The western ideal of beauty, or rather the unconditional and omnipresent nature of its representation, has disastrous consequences for European girls and women as well. It also has the effect of devaluing and debasing women, defining their bodies as their most important attribute, the basis of their sense of self-worth.

For white women the message is that they as individuals are ugly, that they don’t have a good figure, that they need to watch their weight, etc. Black women are generally excluded altogether. That’s the racist part of the story. There are one or two black film stars or models, like cocktail cherries on a mountain of white whipped cream (note to self: it may be time to change the metaphor-generator down a gear or two!). In New Zealand, as everywhere in the world, the cover of „Cosmopolitan“ magazine inevitably displays the sexy smile of a pale-skinned blonde.

(Slideshow with analog photos from Auckland andPiha Beach)

For the three girls Ema was telling me about, a sense of pride in their own origins and uniqueness would have been the best protection against their shame about failing to live up to the ideal presented by western magazines.

„I think it comes from being a minority“, Ema says, as we are taking about pride. „It’s a form of resisting being invisible. It’s a sort of survival strategy.“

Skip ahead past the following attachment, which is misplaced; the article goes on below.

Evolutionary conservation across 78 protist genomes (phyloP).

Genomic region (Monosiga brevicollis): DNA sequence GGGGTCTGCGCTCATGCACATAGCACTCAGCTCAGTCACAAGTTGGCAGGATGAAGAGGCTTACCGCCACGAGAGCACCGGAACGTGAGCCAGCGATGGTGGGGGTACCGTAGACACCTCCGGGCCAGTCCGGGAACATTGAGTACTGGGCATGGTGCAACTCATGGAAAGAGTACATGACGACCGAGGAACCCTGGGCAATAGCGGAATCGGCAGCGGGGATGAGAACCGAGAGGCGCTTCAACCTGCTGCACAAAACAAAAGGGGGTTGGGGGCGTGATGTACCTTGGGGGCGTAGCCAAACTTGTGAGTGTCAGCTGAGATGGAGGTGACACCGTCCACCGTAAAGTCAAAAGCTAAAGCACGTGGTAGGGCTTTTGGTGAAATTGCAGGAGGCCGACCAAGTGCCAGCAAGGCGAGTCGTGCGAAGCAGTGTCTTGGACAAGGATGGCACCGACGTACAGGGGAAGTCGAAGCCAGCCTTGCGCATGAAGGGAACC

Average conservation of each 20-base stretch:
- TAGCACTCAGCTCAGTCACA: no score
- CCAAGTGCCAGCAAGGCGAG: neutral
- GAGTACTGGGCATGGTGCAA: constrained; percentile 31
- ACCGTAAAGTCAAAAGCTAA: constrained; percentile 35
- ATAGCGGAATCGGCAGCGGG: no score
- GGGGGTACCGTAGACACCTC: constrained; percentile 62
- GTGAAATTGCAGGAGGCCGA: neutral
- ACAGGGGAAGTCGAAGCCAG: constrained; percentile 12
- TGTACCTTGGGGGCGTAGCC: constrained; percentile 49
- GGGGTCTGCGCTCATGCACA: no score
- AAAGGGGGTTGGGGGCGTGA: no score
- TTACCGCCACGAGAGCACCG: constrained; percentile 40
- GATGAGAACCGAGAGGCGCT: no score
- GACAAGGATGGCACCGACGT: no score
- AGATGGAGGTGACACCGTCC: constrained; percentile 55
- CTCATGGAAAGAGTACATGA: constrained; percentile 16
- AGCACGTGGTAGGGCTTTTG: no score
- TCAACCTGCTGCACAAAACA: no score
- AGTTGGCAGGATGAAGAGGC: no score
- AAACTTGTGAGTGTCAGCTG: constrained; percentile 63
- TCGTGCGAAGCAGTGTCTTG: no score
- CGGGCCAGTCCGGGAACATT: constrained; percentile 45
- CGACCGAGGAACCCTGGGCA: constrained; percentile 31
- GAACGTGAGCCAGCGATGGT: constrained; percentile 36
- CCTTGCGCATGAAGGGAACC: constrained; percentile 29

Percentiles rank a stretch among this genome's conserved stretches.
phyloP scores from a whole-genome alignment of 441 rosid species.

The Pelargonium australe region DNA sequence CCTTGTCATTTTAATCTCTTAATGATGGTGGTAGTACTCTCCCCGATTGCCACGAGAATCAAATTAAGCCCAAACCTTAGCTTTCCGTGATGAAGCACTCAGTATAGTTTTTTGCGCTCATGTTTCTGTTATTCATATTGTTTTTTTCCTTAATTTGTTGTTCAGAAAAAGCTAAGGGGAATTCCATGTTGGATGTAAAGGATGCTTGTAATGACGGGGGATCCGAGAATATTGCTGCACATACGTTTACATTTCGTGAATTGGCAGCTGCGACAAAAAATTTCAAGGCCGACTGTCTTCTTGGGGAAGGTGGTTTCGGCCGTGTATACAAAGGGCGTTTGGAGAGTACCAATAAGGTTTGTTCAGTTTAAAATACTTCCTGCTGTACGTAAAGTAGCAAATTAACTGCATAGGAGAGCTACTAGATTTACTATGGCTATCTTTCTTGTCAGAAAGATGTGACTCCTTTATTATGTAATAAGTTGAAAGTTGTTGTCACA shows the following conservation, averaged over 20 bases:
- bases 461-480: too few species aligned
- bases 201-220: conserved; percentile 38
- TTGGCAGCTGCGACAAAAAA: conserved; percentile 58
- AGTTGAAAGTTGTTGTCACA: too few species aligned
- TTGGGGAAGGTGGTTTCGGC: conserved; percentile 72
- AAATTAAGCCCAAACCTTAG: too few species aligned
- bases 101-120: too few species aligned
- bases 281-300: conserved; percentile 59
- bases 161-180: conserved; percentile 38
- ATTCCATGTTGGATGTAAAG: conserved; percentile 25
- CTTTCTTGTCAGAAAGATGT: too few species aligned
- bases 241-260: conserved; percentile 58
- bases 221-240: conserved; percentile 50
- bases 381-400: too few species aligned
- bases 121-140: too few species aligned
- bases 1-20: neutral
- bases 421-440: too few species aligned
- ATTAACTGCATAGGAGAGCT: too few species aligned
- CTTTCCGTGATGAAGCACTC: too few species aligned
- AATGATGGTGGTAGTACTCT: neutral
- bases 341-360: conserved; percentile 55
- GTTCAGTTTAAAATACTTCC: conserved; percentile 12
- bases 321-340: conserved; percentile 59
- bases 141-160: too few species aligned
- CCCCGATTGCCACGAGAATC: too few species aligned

She tells me about the art industry, where Pacific art admittedly does have a niche, but mainly as something exotic, for ornament rather than identification, sought out by western exhibition organisers to be displayed in spaces created for modern western art.

At one stage in our conversation I find myself talking about my own issues – my precarious situation as a freelance author, perhaps, or my troubles as the father of a one-year-old daughter, or how expensive beer is in New Zealand. But fortunately, just in time I realise that I should be the listener rather than the talker here, and interrupt myself: „Well, at least I’m white and I’m a man, I shouldn’t complain!“


Ema nods: „The world is your oyster!“ I was on the point of retorting that I didn’t like oysters (even though I had never eaten one) and that I couldn’t afford them, and that if I did I would be bound to break my teeth on a pearl. But Ema was smiling, because she didn’t really mean it, certainly not as any kind of criticism, and in a way she was quite right. So I just laugh with her, and keep my metaphor to myself. Instead of slurping down an oyster, I order another Portuguese chocolate.

(Thank you very much, Ema, for your time, your kindness and all your stories! I hope to see you again, someday, somewhere …)